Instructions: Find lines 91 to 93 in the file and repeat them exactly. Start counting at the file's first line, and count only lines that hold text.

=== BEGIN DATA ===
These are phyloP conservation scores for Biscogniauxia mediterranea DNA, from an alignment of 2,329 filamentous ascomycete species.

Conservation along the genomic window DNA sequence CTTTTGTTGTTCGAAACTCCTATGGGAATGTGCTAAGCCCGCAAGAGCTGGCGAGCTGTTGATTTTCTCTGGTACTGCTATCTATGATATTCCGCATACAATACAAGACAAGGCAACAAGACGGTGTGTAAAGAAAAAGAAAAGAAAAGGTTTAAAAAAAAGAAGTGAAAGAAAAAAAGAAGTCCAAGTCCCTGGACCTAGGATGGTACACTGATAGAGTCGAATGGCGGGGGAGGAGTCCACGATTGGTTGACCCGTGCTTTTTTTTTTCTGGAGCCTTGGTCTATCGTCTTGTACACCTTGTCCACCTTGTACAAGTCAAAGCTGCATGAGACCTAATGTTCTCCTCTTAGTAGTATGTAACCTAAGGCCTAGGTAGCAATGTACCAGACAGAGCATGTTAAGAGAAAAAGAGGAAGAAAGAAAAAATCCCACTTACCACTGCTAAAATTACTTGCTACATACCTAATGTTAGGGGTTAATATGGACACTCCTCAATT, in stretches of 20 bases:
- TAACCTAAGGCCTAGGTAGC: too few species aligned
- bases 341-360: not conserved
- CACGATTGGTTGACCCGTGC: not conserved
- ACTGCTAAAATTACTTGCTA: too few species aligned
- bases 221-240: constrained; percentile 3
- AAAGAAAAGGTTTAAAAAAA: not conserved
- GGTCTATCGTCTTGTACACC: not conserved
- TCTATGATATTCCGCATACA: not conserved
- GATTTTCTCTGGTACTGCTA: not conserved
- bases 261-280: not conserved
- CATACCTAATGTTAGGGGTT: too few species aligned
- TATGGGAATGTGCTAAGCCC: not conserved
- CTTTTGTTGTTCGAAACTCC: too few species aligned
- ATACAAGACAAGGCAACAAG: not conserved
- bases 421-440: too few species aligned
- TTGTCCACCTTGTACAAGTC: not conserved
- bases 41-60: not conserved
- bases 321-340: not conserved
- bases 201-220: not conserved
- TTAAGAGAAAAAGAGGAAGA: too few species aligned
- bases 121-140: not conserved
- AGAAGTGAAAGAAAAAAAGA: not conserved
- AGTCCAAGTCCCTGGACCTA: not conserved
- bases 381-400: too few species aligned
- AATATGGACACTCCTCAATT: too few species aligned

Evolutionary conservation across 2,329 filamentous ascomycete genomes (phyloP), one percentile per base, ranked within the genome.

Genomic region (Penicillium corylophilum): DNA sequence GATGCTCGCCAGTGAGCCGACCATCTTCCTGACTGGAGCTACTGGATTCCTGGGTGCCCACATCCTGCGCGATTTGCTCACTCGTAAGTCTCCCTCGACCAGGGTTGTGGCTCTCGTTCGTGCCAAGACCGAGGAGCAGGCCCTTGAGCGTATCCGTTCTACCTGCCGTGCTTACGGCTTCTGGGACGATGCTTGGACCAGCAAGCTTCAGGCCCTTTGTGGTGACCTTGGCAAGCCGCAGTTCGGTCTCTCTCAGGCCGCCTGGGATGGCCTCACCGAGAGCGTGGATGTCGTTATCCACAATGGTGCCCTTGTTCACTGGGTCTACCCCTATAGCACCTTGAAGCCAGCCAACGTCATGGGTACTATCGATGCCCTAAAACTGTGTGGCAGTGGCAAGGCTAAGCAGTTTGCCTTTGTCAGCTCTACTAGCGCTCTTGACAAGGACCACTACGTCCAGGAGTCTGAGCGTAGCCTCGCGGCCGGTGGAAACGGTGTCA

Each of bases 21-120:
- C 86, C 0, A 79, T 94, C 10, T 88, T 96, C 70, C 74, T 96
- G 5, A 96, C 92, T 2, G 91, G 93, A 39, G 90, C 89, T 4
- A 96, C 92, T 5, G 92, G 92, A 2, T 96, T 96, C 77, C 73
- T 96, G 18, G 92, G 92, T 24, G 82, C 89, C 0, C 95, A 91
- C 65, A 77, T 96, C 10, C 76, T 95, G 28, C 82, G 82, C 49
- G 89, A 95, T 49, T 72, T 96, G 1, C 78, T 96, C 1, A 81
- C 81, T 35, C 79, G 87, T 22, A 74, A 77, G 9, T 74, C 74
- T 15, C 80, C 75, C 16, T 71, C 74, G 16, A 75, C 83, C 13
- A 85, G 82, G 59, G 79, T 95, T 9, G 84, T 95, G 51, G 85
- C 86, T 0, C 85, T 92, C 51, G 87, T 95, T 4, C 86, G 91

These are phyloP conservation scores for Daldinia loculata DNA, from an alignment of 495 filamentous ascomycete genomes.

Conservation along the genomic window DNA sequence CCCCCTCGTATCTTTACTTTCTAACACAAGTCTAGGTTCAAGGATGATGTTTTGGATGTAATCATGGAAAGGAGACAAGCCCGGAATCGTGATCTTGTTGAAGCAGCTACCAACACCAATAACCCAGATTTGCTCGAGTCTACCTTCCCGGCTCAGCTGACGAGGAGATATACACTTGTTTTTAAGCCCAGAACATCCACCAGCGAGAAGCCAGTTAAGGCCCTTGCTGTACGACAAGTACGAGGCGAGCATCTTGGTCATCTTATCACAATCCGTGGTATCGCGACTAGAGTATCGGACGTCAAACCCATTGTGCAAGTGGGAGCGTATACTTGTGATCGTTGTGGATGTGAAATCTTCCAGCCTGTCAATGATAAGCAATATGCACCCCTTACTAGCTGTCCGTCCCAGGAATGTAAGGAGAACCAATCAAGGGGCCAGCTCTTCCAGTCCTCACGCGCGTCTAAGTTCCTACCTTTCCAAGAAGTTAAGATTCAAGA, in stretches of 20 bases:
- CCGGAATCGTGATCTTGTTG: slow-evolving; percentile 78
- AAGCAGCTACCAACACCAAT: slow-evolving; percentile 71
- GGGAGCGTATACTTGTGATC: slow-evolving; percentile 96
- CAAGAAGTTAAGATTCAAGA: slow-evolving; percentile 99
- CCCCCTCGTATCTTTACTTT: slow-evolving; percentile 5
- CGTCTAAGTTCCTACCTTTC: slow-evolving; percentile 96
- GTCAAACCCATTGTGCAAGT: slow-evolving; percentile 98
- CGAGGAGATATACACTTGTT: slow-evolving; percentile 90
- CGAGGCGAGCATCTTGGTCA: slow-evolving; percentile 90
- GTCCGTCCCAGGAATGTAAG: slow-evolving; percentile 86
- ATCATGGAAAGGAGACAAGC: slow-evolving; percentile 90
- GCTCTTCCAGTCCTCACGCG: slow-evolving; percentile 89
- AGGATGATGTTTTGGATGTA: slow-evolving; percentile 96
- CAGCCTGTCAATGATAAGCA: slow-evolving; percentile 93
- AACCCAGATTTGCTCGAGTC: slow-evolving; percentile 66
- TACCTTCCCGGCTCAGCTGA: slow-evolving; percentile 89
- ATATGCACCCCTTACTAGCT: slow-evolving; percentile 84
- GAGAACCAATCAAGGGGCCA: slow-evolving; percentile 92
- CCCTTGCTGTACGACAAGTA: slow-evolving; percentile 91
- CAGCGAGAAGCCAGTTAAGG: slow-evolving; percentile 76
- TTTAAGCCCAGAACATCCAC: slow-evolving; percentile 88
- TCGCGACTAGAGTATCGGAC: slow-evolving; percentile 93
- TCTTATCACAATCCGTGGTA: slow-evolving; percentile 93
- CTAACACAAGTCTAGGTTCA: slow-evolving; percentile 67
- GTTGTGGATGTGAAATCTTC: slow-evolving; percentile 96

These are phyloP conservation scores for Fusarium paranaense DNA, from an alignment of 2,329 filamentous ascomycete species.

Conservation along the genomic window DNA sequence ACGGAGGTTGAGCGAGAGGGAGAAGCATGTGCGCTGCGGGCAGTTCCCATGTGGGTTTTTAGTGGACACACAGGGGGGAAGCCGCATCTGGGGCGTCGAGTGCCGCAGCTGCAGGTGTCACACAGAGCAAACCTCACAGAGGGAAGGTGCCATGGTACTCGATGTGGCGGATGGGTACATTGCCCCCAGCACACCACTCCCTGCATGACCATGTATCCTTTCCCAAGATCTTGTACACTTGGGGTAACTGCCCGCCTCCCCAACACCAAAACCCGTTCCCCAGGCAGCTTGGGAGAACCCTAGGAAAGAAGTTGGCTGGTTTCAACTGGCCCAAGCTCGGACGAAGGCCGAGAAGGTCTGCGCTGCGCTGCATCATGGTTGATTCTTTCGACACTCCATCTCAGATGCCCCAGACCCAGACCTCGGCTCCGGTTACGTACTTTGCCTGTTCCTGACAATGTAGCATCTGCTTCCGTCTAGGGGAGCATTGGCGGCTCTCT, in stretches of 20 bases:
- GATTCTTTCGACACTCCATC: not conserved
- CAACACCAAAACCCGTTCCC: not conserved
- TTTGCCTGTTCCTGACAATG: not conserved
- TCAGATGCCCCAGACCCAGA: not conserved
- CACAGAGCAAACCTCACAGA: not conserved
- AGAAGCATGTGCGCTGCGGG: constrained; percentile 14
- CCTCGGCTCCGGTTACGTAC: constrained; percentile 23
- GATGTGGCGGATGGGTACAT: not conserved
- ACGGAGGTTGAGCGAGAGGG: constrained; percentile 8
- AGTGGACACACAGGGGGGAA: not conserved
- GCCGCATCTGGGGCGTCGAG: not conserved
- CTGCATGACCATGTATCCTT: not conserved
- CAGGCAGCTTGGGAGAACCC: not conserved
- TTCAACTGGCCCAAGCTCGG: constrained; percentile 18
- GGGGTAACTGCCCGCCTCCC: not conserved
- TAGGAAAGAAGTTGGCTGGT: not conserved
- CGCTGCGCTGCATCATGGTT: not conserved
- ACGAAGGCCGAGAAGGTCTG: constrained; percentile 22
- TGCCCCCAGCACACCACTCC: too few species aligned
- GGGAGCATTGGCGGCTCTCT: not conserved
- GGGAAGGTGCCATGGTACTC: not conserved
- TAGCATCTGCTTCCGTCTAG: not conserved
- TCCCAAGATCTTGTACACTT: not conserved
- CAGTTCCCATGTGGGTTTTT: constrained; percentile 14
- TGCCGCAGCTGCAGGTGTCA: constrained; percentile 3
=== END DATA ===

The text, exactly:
- TAGCATCTGCTTCCGTCTAG: not conserved
- TCCCAAGATCTTGTACACTT: not conserved
- CAGTTCCCATGTGGGTTTTT: constrained; percentile 14